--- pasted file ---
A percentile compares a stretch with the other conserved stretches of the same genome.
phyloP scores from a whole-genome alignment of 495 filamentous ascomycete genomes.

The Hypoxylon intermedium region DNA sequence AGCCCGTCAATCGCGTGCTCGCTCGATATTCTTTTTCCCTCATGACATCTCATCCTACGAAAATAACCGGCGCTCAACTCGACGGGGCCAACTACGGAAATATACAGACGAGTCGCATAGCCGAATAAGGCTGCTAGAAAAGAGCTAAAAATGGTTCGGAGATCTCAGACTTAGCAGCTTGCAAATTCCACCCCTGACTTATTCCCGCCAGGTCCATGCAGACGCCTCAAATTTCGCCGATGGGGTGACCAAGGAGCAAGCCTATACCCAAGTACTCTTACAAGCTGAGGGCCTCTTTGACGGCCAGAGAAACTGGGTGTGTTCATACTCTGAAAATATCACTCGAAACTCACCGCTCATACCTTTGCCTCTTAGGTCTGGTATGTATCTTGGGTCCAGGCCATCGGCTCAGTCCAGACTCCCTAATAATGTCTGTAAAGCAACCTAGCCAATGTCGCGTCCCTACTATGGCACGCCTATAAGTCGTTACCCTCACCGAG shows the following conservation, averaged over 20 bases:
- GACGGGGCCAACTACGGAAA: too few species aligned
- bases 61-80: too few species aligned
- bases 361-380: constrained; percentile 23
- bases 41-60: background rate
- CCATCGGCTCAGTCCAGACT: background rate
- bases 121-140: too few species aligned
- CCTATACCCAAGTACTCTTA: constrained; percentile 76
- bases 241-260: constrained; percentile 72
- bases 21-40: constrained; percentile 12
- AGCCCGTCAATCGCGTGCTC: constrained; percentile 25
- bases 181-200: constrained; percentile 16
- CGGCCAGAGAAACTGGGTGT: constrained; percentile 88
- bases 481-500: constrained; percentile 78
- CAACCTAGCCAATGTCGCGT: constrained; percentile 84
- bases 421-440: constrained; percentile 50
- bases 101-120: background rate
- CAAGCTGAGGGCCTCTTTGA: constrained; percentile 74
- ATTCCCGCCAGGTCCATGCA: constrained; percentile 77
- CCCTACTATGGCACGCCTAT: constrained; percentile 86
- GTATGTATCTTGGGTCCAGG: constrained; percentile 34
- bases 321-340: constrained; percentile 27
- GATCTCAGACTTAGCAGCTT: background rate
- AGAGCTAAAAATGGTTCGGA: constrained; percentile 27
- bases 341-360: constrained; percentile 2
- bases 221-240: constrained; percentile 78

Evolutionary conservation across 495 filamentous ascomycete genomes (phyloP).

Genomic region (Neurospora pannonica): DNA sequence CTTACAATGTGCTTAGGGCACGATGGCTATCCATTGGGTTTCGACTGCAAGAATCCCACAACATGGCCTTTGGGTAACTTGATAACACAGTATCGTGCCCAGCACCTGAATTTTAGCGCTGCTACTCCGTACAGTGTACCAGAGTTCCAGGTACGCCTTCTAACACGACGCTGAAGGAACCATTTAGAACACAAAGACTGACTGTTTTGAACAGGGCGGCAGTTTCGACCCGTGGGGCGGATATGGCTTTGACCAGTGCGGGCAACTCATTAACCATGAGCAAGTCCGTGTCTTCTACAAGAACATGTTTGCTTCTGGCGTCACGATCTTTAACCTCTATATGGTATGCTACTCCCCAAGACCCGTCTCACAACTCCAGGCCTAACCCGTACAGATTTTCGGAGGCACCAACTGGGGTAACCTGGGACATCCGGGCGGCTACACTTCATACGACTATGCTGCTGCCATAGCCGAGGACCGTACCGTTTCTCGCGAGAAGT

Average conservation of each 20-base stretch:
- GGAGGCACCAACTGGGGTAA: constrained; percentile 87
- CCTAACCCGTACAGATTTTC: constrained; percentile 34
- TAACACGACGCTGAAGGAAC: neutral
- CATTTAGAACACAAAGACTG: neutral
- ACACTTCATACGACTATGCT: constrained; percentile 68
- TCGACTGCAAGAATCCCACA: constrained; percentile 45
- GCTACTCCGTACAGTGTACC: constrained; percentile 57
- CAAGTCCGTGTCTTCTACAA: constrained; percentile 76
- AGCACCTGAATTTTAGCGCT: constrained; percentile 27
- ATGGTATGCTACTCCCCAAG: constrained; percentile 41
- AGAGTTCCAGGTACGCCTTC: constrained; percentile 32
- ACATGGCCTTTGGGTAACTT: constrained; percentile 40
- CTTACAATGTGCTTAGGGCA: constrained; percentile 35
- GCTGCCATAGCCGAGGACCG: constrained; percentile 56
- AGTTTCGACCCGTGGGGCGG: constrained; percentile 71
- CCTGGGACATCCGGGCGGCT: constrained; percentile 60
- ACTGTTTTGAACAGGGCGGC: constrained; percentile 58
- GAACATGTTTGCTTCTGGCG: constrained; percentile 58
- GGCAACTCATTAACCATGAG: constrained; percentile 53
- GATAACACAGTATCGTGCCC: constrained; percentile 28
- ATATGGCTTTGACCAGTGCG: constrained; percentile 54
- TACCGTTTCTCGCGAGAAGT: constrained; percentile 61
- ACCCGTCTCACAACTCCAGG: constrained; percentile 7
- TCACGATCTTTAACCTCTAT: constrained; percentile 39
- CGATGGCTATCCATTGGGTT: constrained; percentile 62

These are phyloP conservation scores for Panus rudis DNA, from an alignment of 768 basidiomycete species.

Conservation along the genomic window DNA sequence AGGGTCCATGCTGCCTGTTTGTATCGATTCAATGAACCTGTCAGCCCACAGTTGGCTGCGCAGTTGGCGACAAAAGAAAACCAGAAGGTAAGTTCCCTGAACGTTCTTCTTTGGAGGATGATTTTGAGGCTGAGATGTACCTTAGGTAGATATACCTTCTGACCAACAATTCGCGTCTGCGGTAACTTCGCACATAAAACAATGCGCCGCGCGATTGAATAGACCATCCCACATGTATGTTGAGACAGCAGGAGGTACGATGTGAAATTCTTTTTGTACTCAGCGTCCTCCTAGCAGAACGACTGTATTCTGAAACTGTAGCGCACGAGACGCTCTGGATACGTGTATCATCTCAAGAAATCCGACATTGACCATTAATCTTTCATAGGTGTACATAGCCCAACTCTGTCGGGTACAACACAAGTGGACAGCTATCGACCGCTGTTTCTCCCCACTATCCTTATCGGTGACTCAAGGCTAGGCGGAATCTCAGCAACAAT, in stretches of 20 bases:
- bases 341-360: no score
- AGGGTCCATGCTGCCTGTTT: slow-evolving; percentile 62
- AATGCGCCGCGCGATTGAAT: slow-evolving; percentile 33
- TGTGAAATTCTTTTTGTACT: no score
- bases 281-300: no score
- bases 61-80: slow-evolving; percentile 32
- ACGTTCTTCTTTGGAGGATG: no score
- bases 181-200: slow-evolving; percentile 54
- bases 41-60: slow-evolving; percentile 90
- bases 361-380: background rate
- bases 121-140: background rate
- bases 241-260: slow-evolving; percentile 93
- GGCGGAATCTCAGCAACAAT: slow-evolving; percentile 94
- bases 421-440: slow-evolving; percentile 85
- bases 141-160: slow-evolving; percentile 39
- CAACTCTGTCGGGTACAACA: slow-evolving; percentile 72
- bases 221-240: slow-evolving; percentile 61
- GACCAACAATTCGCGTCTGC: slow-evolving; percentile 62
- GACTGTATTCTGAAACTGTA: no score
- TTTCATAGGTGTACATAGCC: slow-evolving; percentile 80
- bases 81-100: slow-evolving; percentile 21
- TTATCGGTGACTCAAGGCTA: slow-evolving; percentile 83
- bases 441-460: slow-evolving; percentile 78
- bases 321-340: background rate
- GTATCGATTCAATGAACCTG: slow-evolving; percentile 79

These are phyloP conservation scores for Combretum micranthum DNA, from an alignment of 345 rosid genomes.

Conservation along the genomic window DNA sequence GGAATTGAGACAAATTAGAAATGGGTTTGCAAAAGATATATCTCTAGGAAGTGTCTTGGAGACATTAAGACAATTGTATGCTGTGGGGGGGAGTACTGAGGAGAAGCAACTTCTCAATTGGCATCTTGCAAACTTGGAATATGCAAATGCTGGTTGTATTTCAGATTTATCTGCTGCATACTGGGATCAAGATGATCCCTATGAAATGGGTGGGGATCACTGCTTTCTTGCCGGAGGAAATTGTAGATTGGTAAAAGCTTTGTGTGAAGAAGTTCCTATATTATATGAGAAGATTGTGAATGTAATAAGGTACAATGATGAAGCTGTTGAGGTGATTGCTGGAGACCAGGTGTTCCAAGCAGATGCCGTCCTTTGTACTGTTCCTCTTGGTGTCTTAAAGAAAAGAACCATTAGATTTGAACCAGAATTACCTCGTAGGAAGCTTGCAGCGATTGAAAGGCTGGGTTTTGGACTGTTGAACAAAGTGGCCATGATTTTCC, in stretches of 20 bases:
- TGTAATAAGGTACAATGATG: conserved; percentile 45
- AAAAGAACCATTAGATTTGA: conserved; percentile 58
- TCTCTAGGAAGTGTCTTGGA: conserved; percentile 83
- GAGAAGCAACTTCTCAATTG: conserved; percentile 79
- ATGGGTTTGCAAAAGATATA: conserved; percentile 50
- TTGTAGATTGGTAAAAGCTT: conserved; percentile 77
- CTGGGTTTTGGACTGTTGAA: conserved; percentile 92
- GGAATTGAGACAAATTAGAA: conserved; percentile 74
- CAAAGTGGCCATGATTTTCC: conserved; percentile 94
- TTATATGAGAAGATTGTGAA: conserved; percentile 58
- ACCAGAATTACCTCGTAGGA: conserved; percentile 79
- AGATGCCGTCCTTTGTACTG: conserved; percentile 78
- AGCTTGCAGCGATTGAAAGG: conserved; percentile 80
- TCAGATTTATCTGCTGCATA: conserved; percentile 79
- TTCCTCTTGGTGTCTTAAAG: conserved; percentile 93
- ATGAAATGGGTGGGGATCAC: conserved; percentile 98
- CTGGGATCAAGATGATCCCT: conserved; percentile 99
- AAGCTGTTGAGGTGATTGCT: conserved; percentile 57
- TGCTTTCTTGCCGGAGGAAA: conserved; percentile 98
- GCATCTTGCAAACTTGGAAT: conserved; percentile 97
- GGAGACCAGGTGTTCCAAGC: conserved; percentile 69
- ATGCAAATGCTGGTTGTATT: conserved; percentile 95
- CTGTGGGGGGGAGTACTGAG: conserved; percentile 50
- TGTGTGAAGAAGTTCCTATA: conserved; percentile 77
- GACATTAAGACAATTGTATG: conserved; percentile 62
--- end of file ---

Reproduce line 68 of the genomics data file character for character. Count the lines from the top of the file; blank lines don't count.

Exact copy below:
- bases 361-380: background rate